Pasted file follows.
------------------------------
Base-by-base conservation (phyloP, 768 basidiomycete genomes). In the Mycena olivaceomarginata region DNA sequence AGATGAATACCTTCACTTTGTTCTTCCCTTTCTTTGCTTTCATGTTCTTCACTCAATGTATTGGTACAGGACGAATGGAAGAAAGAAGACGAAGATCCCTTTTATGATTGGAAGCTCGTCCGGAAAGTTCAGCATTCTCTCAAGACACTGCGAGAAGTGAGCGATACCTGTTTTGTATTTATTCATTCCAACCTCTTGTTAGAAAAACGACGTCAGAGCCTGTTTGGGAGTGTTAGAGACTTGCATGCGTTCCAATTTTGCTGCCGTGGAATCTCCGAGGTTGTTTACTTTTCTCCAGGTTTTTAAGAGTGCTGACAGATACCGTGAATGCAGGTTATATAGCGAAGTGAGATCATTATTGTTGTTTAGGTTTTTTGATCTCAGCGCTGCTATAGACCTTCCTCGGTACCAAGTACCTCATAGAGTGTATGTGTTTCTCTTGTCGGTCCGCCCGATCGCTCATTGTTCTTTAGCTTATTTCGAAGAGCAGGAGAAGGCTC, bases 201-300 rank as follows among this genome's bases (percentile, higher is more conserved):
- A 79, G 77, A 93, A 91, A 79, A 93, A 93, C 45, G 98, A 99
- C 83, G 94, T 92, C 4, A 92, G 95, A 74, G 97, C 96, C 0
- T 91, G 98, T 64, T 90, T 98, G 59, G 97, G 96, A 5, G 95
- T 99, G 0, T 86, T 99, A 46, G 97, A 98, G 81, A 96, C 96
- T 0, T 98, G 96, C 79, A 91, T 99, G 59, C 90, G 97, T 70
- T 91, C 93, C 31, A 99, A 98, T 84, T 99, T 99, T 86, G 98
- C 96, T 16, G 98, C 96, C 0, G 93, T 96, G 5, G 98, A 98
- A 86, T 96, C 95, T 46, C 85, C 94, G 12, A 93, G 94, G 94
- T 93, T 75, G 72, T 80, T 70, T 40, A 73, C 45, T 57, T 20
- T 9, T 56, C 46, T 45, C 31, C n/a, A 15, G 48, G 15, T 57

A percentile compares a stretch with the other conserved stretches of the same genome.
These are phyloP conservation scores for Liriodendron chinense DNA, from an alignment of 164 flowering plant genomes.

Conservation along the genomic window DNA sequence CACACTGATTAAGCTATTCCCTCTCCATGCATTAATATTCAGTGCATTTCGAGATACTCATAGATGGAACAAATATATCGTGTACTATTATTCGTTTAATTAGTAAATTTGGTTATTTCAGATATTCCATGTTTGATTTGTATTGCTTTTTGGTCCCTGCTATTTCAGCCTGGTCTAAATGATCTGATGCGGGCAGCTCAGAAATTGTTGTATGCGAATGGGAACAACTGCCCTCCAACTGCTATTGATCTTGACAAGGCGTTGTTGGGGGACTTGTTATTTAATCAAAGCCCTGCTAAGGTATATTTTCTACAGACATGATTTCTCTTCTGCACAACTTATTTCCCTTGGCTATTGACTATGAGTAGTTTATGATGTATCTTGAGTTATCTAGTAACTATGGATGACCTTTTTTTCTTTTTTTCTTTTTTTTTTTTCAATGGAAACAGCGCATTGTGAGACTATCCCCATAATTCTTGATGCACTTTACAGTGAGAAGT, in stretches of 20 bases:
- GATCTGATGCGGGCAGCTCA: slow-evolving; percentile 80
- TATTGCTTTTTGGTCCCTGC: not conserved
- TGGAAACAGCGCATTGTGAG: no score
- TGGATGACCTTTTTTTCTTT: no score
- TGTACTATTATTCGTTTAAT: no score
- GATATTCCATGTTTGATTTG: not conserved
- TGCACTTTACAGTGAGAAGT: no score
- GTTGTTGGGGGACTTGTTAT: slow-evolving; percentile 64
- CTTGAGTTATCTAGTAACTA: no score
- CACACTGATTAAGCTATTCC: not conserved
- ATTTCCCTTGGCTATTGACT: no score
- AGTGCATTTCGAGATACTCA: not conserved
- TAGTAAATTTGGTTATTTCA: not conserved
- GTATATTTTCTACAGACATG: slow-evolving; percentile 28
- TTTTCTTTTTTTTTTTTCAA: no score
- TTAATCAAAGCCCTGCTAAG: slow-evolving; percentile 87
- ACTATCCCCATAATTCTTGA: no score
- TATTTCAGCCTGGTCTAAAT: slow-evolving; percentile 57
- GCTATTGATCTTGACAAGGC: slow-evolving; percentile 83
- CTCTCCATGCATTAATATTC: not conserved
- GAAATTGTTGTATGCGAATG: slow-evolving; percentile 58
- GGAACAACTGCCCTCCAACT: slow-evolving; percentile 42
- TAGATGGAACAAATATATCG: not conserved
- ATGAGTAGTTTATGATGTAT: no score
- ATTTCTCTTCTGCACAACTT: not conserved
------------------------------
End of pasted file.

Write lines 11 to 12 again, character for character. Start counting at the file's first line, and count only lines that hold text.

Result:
- T 9, T 56, C 46, T 45, C 31, C n/a, A 15, G 48, G 15, T 57

A percentile compares a stretch with the other conserved stretches of the same genome.